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I realize this may belong over in SciFi & Fantasy, but it's Friday and maybe the experts here will humor me.

Imagine if you will that the Cold War never happened. Instead, after WWII the governments of the US and Soviet Union come to the mutual agreement that it is in humanity's best interest to make space exploration a top priority. The first satellite launch is a joint effort. The first space capsule to orbit the Earth carries an American and a Soviet. Inspired by these achievements, China avoids a cultural revolution and embarks on the "Glorious Path to the Stars", rapidly modernizing their space program and joining the burgeoning global space initiative. In 1969, the whole world celebrates when astronauts from six different nations step out of a shared lunar lander and walk on the Moon. From here on, billions of dollars that once supported war budgets are instead devoted to R&D for space exploration.

With that as the backdrop, here are my questions. What could be possible outcomes of this unified effort to explore space? What would mankind's presence in space be in 2015 if organizations like NASA had the full support of their governments? Would we have already colonized Mars and be moving to planets beyond, or is mankind's ingenuity hampered by technological constraints that make the outcome of an idealized alternate history like this not so much different from the current status of space exploration?

Thank you for your thoughts and time.

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closed as primarily opinion-based by kim holder, Russell Borogove, TildalWave Jun 26 '15 at 17:40

Many good questions generate some degree of opinion based on expert experience, but answers to this question will tend to be almost entirely based on opinions, rather than facts, references, or specific expertise. If this question can be reworded to fit the rules in the help center, please edit the question.

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    $\begingroup$ Hi user18412. It's an interesting question, but unanswerable, even in the broadest terms. It isn't so different from asking what we could do, in the next 20 or 30 years, if we put great resources into the task. $\endgroup$ – kim holder Jun 26 '15 at 17:25
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    $\begingroup$ ...but it's Friday and maybe the experts here will humor me. Hehehe cute! Still, it would require too much speculation to answer. If you want my opinion, some few thousand rocket scientists and a few dozen thousand highly capable engineers would never have been sent to Siberian gulags. Conversely, one of the greatest Soviet rocket engineers / designers ever, Sergei Korolev, was first sent to a gulag and then pardoned because of the space race effort. So that's then about a few thousand / few dozen thousand (nobody knows real numbers) minus one. $\endgroup$ – TildalWave Jun 26 '15 at 17:39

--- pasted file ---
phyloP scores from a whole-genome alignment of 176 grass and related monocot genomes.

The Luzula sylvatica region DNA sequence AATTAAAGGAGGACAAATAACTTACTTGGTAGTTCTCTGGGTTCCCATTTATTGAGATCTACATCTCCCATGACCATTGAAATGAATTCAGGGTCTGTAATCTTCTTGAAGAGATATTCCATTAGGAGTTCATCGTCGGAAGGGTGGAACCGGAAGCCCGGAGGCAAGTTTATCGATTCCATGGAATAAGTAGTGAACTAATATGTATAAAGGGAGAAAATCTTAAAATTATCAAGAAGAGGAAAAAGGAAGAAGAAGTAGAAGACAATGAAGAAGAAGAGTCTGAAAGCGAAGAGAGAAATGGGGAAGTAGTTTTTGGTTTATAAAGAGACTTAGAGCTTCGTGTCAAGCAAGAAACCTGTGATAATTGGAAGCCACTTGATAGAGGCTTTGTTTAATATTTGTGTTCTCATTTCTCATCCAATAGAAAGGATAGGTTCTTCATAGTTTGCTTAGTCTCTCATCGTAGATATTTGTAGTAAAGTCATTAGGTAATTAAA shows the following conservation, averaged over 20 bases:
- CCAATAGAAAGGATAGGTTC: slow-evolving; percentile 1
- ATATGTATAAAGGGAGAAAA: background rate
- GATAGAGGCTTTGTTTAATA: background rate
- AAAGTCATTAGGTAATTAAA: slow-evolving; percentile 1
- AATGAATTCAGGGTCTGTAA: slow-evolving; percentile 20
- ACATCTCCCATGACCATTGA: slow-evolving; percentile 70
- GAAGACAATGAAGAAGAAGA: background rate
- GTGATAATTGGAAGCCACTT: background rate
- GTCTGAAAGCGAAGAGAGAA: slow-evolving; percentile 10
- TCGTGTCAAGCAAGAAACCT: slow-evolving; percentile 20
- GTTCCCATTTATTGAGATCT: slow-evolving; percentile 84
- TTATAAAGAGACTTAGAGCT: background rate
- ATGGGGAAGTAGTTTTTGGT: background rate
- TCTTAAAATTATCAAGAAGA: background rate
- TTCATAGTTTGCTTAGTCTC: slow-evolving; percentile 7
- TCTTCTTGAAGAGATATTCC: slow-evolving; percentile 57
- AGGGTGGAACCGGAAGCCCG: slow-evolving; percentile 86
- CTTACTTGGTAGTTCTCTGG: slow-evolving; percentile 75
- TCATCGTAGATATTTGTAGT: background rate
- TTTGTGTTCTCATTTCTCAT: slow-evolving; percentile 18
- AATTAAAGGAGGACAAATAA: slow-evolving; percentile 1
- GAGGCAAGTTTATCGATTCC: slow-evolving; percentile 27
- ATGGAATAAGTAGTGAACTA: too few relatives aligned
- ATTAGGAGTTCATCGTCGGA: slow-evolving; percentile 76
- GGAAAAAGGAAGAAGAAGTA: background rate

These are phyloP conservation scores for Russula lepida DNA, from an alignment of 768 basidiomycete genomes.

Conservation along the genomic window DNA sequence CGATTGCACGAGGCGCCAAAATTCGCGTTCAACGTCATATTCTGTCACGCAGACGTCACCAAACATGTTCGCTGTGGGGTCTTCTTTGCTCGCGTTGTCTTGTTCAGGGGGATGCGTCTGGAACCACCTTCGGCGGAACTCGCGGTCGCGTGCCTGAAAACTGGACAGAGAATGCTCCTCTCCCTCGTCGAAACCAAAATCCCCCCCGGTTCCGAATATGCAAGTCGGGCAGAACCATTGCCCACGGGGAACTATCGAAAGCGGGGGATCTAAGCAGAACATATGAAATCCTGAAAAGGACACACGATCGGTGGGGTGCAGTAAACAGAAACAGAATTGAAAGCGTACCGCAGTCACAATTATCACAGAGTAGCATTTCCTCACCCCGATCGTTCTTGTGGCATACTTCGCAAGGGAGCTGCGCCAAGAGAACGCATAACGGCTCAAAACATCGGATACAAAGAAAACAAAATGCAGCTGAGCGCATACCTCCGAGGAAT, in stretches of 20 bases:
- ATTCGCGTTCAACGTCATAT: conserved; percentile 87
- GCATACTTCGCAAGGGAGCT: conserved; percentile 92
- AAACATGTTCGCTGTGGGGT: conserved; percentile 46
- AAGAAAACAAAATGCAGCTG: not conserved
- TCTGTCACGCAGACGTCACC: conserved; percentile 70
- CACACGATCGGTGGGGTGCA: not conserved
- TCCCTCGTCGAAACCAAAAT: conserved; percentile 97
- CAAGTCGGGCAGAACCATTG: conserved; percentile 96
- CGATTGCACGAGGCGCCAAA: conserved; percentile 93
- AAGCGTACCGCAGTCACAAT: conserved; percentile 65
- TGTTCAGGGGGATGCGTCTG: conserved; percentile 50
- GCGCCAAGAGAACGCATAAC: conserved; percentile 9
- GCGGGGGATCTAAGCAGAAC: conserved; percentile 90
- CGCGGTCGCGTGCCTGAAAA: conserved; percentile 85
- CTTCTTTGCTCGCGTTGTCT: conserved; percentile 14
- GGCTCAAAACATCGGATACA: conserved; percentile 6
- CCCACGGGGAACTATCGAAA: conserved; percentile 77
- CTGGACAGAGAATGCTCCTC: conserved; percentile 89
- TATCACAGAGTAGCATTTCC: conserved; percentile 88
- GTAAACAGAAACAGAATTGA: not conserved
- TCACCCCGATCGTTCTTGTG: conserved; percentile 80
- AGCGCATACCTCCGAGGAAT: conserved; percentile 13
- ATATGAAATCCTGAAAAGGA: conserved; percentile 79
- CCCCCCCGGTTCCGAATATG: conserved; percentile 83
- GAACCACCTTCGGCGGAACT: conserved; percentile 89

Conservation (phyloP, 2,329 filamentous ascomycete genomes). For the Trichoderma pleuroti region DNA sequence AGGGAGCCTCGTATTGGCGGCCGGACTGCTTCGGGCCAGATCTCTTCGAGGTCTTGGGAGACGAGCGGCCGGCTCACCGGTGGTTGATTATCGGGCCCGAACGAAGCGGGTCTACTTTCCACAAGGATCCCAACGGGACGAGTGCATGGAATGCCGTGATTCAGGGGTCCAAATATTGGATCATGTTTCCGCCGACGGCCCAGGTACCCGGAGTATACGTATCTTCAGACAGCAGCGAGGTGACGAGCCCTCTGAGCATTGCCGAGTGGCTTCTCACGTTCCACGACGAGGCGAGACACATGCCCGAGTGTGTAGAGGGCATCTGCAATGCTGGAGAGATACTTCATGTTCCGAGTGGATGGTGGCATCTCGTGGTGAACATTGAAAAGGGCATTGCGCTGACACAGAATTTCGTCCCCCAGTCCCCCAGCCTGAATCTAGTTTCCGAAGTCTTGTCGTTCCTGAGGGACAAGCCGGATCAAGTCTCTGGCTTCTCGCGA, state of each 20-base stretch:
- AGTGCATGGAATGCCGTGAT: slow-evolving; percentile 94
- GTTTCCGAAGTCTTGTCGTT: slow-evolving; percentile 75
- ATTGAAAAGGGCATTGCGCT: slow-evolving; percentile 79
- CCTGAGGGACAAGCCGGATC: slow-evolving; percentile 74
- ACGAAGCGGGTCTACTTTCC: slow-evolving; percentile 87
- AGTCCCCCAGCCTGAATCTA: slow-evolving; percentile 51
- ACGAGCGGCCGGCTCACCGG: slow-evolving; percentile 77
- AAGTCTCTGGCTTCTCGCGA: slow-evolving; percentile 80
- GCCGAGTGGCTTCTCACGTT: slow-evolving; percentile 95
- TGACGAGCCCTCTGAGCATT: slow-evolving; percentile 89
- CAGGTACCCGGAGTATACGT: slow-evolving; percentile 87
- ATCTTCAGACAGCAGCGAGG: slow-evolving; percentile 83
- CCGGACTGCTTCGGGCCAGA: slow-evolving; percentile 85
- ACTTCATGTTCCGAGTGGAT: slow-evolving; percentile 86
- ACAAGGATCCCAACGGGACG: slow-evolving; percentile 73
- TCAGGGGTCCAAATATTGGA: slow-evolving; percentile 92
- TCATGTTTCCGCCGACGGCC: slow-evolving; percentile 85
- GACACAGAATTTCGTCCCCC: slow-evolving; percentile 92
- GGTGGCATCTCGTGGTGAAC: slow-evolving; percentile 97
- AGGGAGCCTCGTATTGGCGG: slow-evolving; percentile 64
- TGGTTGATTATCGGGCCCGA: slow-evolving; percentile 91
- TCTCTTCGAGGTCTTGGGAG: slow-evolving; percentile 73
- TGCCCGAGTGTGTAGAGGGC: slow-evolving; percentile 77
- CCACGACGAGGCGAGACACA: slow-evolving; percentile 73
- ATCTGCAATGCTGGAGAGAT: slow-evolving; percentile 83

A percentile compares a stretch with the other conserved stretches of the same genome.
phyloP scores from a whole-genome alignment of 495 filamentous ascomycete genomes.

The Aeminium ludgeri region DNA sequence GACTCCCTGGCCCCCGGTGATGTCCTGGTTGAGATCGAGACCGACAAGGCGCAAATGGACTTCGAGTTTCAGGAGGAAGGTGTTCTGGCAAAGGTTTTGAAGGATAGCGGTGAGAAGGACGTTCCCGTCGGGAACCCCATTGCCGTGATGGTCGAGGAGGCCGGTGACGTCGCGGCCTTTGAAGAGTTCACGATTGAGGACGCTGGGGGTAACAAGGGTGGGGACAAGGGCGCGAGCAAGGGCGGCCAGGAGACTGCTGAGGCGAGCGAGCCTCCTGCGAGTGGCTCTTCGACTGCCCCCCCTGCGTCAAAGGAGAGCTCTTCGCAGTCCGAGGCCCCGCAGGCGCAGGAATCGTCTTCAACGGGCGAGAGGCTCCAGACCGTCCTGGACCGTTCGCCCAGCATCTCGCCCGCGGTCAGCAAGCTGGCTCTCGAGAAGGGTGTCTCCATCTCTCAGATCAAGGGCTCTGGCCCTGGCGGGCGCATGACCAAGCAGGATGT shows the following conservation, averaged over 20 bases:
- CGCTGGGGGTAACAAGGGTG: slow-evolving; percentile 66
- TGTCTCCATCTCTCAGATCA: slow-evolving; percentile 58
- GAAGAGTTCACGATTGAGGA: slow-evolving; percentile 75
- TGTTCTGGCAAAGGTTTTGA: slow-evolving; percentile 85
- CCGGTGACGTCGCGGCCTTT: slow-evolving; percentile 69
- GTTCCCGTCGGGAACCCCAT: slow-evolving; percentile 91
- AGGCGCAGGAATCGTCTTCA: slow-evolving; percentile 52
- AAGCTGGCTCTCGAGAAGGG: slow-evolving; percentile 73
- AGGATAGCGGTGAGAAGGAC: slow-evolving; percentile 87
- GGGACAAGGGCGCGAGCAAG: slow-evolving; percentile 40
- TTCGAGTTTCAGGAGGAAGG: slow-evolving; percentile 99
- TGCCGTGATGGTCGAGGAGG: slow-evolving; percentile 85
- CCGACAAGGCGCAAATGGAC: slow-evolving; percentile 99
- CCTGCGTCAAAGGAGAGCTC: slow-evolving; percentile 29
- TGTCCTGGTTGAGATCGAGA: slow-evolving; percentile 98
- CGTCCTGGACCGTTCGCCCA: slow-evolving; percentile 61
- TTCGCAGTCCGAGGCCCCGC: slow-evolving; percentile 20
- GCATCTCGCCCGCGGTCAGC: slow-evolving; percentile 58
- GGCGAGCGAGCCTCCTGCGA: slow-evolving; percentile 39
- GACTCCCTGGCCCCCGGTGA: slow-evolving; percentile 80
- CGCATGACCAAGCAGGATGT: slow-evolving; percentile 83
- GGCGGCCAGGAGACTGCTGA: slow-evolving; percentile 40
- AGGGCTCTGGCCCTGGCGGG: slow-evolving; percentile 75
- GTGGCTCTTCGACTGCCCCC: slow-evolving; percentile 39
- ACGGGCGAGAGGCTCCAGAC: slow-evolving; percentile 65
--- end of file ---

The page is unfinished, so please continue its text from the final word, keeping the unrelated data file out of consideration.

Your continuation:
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    $\begingroup$ "Imagine if you will that the Cold War never happened." Oops! We just lost the major motivation behind the moon landings. ;) $\endgroup$ – Andrew Thompson Jun 26 '15 at 18:33
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    $\begingroup$ Instead, after WWII the governments of the US and Soviet Union come to the mutual agreement that it is in humanity's best interest to make space exploration a top priority. Why in the world would they have done that? The only place where one can reasonably say that space exploration is in humanity's best interest is Earth observation satellites, communications satellites, and navigation satellites. Everything else in space has been politics, making other countries look stupid. There's a long-standing tradition for this, dating back to the Egyptians and their pyramids (maybe earlier). $\endgroup$ – David Hammen Jun 26 '15 at 20:30
  • $\begingroup$ @DavidHammen, Yes you're right, but I wasn't being reasonable in my questions. ;) Adding a motive for the surge to space would've pushed it well over the line into SciFi territory. $\endgroup$ – user18412 Jun 26 '15 at 22:50
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There is a great example, of how the change from competition to international cooperation worked out.

Fusion research, when a competition between countries was competitively pursued, and progress was made. However when the agreement to work together on a very large single project was made, progress slowed down, as the large single project sucked all funding and researchers into it.

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  • $\begingroup$ Good point! Death by committee. $\endgroup$ – user18412 Jun 26 '15 at 22:42

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